This is a lighter, brighter slaw, worthy of piling high against grilled and roasted meats or poultry. Patience pays off with this slaw: The longer it steeps, the better it eats. Sharpen your knives and your skills. That's really why this recipe was designed.
2 cups chiffonade savoy cabbage
1/4 cup thinly sliced shallot (about 1 large)
2 tablespoons quick chiffonade flat-leaf parsley
2 garlic cloves
1 teaspoon sugar
1/4 teaspoon kosher salt
2 tablespoons apple cider vinegar
2 tablespoons buttermilk
1/4 teaspoon freshly ground black pepper
How to Make It
Chiffonade the cabbage. Place in a medium bowl.
Peel and thinly slice the shallot. Throw it on top of the cabbage.
Quick-chiffonade the parsley. Throw it on top of the cabbage and shallot.
Peel the garlic cloves (or use peeled). Snip the woody tips off the cloves.
Place the garlic cloves on a cutting board (preferably wooden), and pour the sugar and salt over the cloves. Roughly chop the garlic/sugar/salt mixture until pieces are about the size of grains of rice. Then, using the side of your knife, pull the blade across the chopped mixture to mash it to a paste. Repeat the process until there is a uniform paste.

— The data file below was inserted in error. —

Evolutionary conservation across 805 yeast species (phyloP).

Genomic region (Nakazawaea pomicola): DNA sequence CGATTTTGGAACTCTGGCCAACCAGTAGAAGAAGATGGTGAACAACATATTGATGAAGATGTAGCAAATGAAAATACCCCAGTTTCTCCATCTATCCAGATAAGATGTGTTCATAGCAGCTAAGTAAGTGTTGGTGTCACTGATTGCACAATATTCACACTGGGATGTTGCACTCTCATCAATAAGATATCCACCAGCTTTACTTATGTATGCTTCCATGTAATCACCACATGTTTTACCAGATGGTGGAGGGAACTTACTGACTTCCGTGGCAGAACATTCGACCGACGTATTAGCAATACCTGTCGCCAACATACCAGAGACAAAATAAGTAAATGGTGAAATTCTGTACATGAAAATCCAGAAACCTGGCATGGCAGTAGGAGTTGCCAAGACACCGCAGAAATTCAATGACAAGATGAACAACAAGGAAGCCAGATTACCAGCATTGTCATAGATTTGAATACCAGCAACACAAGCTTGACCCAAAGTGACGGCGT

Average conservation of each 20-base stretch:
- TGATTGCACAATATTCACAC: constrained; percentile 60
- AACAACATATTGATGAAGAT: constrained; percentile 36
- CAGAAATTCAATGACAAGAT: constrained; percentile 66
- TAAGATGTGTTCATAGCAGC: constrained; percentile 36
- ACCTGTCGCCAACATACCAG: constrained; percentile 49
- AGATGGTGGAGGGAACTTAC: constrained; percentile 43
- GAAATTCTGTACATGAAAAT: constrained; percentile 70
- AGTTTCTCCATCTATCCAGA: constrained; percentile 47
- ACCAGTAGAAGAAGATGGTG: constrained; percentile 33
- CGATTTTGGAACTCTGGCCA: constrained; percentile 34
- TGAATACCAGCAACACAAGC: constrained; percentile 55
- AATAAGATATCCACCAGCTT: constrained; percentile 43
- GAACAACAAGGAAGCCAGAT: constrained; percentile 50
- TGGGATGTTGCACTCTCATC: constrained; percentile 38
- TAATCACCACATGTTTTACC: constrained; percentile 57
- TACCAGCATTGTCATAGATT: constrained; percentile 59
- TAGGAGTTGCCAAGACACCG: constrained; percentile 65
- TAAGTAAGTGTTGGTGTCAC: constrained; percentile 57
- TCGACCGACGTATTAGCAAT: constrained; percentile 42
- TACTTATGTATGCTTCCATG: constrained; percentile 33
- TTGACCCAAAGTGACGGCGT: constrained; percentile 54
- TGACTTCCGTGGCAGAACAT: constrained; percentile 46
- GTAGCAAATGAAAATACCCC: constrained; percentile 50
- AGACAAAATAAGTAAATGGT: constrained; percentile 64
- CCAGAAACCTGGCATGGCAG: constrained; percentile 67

In a small bowl, combine the vinegar, buttermilk, pepper, and garlic paste. Combine well.
Pour the buttermilk mixture over the undressed slaw. Toss well.
Then, in the bowl, hand-crush the slaw. You should repeatedly make firm fists full of slaw and release. This isn't weird. This helps crush the cellular structure of the cabbage so that when it sits it can absorb the full glory of your buttermilk-garlic dressing.
For ideal results, let the slaw sit, covered with plastic wrap, at room temperature for an hour. Serve chilled or at room temperature.
Serve it with your Culinary School Chicken, grilled and/or roasted meats, or as a sandwich side.
Cooking Light Mad Delicious
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